Chance the Rapper took home BET's humanitarian award on Sunday night and gave a speech that was a rallying cry to improve black lives in Chicago. And he did it with a little bit of help from former first lady Michelle Obama, another Chi-town native.
Obama introduced Chance in a video message that praised what she called the rapper's "passionate efforts" to get Chicago kids "the education they deserve." She was talking not just about the rapper's music, but also his $1 million donation to Chicago public schools and the money he's raised for his own advocacy organization, Social Works. "Chance is showing our young people that they matter."
Obama continued: "We have known Chance and his family since he was a wee little baby rapper. Chance is showing our young people that they matter. That they have something inside of them that is worthy of being expressed. ... I can think of no better legacy to leave. And I am thrilled to celebrate you here tonight and honored to call myself your friend."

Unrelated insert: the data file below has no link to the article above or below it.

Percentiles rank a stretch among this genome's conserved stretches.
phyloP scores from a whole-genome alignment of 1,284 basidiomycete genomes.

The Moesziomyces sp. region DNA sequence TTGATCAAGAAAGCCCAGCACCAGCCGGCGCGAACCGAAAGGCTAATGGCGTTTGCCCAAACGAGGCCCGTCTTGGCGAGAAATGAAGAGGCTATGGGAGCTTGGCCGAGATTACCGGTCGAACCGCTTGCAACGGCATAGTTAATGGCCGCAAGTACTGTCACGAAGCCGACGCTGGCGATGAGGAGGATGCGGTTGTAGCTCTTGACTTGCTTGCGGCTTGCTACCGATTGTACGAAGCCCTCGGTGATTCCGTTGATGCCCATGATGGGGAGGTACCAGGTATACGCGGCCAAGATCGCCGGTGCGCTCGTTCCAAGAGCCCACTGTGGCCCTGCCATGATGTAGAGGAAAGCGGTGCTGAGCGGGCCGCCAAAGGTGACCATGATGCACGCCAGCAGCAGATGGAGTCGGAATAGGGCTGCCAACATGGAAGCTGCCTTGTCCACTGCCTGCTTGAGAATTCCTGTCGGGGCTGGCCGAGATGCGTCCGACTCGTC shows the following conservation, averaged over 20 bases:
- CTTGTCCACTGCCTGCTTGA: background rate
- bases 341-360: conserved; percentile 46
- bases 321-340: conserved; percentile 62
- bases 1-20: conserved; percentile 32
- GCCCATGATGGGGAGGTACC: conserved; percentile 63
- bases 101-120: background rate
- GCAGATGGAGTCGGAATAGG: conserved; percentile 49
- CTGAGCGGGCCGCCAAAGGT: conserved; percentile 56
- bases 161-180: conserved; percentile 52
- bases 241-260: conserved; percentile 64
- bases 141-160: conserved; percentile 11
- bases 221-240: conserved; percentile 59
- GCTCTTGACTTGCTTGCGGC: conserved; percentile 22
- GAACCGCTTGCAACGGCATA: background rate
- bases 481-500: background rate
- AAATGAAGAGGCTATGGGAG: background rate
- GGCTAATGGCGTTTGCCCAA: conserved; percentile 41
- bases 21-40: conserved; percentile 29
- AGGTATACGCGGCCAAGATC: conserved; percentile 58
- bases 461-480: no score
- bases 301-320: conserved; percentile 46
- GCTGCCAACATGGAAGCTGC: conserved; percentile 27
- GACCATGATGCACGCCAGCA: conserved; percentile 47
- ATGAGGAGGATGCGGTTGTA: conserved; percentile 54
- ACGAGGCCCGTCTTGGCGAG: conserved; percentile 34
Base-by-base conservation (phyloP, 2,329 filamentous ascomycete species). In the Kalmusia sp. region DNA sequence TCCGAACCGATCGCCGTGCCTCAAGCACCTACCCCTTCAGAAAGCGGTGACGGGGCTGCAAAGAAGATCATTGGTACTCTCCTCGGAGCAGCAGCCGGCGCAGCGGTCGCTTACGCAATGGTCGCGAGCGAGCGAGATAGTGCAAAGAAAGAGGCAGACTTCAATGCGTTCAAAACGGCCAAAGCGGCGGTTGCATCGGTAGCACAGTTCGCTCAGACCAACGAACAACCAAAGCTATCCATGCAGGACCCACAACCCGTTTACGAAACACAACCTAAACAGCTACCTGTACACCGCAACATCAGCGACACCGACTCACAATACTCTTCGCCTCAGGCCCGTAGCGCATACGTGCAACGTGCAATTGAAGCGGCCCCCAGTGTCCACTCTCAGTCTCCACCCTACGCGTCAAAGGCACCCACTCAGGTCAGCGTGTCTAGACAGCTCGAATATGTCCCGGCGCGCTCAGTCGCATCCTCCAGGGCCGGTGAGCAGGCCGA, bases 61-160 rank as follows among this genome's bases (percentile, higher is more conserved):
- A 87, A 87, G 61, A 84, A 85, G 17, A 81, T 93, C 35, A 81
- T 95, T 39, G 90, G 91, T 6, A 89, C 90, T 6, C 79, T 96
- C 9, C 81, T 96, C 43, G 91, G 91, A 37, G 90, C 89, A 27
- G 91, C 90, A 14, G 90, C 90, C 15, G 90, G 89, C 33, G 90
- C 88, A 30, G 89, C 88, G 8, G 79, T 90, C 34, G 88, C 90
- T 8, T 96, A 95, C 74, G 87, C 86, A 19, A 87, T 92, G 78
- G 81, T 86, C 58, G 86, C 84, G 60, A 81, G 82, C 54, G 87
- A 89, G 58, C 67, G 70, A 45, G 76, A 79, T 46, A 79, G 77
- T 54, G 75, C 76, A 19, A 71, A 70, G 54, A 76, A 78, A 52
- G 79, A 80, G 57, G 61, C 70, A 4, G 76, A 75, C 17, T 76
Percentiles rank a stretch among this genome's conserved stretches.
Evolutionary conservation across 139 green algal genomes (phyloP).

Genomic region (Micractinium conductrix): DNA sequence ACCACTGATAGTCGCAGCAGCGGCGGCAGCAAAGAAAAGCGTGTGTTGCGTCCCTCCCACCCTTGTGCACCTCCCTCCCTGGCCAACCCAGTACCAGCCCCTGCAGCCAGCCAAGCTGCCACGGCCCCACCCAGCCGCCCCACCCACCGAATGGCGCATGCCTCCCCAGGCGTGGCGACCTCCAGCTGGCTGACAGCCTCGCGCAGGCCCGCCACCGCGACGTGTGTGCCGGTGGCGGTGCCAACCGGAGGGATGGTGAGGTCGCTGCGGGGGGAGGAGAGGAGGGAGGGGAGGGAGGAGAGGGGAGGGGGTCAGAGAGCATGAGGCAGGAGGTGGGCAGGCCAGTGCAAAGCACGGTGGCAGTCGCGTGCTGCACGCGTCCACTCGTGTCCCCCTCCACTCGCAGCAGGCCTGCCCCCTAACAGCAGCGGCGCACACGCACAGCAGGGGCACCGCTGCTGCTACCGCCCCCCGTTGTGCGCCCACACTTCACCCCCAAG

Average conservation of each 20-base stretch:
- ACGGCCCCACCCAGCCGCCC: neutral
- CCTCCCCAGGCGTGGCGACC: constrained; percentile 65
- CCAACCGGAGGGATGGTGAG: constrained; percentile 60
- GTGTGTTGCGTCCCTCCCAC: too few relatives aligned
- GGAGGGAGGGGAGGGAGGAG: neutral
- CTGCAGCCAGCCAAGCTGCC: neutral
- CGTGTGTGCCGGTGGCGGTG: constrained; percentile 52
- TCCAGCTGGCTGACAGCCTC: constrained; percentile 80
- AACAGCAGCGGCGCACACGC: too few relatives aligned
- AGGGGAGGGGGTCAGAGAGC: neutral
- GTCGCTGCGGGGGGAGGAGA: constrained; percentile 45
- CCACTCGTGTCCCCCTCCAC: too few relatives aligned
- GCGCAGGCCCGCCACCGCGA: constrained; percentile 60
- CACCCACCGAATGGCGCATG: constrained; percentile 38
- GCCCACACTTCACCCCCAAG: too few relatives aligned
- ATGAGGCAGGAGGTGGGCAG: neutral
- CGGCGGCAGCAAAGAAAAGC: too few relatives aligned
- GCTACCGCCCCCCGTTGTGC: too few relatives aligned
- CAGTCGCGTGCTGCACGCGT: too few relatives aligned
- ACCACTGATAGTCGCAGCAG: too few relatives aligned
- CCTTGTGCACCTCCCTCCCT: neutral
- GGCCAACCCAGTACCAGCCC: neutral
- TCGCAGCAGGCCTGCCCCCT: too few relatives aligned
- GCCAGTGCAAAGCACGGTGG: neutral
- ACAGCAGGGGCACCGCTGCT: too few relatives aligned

And then it was Chance's turn at the mic: He called out the lack of convictions in police shootings and the incarceration of people convicted of selling weed. He also made a public commitment to better himself as a person and a father. Watch the full speech here:
Chance's win was one of the night's bright spots at this year's BET Awards, which have been around since 2001 and aim to celebrate black achievement in music and television entertainment.